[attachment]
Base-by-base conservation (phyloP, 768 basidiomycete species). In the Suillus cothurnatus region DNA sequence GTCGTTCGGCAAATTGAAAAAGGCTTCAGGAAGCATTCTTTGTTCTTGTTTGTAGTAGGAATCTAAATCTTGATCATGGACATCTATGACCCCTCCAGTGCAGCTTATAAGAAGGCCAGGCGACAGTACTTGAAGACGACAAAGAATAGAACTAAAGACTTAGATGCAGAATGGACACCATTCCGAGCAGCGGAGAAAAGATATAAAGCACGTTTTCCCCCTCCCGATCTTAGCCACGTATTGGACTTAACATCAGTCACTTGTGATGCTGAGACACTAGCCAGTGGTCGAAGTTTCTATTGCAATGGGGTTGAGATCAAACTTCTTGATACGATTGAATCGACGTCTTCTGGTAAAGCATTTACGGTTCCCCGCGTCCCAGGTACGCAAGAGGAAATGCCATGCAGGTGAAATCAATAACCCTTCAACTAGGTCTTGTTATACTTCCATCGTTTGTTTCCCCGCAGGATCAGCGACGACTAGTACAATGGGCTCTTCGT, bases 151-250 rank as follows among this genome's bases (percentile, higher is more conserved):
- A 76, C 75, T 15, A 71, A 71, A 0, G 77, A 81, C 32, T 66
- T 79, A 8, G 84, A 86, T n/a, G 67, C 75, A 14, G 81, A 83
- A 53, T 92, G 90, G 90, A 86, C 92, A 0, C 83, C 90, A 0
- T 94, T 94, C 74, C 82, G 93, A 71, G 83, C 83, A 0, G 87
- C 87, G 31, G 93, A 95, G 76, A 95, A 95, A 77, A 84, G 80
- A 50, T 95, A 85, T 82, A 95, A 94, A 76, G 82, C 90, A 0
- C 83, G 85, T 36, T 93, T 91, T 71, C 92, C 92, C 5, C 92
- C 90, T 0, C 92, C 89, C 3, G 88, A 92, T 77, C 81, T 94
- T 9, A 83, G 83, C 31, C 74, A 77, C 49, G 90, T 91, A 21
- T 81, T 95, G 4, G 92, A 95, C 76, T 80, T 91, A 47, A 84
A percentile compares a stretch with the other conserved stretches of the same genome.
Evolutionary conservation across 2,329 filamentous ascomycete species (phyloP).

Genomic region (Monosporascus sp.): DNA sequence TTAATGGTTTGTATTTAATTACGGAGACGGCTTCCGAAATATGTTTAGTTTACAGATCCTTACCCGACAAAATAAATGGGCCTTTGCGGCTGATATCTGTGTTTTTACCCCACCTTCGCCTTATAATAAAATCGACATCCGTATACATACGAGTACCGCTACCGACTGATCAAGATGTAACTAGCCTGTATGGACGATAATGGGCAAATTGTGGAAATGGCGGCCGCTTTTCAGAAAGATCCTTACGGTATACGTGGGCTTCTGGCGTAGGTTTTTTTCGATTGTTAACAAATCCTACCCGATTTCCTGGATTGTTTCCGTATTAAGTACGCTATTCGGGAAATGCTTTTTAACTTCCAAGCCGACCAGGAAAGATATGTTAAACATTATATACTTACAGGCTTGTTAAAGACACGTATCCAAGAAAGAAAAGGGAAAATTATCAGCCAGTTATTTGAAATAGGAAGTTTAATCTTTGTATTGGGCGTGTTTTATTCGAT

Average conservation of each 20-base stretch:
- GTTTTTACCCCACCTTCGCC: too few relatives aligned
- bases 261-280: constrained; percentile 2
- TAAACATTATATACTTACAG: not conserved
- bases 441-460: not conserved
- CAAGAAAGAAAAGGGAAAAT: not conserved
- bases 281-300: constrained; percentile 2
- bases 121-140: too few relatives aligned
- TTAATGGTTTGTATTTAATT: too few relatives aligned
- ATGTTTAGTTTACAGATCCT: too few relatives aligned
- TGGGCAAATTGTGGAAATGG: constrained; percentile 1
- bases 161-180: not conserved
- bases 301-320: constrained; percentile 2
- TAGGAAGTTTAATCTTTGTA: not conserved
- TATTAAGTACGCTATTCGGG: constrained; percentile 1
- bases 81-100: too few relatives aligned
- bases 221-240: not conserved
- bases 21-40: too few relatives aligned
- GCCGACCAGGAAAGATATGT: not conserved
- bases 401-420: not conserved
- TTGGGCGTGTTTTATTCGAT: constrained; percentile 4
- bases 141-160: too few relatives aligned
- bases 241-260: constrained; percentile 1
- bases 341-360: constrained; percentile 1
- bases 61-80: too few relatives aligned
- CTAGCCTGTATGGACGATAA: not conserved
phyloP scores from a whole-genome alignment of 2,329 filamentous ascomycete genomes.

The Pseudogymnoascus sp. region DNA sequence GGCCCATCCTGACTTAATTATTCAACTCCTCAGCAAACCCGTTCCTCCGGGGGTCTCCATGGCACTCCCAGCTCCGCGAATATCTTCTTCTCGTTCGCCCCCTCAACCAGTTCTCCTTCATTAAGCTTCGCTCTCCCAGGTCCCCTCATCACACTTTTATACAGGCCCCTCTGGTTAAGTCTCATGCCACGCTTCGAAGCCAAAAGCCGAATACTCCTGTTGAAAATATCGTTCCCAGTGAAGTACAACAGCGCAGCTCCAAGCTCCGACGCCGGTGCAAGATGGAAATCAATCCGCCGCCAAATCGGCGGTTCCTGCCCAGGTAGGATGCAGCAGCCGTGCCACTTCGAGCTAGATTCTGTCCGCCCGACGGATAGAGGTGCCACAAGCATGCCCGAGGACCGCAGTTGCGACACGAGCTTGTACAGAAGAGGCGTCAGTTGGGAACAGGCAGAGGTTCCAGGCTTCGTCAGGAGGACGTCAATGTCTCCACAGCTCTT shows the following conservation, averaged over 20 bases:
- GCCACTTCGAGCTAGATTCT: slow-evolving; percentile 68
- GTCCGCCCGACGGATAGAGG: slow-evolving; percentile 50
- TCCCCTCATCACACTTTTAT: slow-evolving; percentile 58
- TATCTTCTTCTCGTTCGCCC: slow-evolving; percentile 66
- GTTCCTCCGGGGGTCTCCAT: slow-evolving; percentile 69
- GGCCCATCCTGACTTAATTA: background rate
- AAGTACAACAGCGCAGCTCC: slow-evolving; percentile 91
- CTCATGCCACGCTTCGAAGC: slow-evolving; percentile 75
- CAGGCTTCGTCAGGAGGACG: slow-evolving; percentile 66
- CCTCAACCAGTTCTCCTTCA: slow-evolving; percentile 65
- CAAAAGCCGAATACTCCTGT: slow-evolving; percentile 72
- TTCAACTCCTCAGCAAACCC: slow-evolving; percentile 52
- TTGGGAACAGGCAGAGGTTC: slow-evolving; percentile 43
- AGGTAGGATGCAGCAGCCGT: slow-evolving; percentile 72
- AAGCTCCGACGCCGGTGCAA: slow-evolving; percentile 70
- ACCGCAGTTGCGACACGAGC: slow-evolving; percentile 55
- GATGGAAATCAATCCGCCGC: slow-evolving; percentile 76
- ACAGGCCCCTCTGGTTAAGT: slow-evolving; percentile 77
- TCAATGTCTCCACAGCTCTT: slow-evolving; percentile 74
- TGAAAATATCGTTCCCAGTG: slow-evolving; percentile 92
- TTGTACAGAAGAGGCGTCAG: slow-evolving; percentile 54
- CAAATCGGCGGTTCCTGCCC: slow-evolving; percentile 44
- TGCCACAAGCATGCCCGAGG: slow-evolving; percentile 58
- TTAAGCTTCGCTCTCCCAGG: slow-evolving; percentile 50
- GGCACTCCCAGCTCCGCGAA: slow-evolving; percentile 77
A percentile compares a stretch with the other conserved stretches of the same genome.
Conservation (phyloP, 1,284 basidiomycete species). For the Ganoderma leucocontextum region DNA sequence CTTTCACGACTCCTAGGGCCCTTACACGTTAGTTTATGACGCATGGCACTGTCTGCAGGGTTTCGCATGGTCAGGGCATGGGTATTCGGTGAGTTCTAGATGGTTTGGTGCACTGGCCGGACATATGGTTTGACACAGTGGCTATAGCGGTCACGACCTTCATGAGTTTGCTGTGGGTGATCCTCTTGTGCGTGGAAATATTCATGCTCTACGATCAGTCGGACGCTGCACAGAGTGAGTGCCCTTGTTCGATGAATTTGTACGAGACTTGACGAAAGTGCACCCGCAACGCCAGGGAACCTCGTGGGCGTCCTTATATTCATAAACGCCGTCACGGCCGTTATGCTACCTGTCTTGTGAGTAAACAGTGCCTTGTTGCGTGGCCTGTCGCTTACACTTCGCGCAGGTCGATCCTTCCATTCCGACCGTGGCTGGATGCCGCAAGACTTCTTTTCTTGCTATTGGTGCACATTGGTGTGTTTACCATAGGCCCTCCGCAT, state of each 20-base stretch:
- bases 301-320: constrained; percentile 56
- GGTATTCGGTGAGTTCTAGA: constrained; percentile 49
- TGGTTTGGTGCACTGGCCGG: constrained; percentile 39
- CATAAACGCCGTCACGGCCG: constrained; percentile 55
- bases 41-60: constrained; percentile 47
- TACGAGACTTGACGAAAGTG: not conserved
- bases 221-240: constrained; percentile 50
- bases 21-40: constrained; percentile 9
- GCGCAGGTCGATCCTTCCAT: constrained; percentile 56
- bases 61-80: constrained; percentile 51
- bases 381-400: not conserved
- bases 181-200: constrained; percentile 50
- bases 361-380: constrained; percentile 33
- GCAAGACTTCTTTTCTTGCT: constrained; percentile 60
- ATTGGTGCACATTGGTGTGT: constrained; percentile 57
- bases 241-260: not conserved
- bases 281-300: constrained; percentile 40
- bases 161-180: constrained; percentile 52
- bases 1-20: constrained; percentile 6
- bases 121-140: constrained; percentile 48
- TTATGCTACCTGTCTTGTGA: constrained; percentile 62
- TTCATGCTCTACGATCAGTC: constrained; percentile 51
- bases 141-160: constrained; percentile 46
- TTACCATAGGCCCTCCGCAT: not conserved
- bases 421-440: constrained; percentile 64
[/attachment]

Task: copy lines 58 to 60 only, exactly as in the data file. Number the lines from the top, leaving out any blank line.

- ACCGCAGTTGCGACACGAGC: slow-evolving; percentile 55
- GATGGAAATCAATCCGCCGC: slow-evolving; percentile 76
- ACAGGCCCCTCTGGTTAAGT: slow-evolving; percentile 77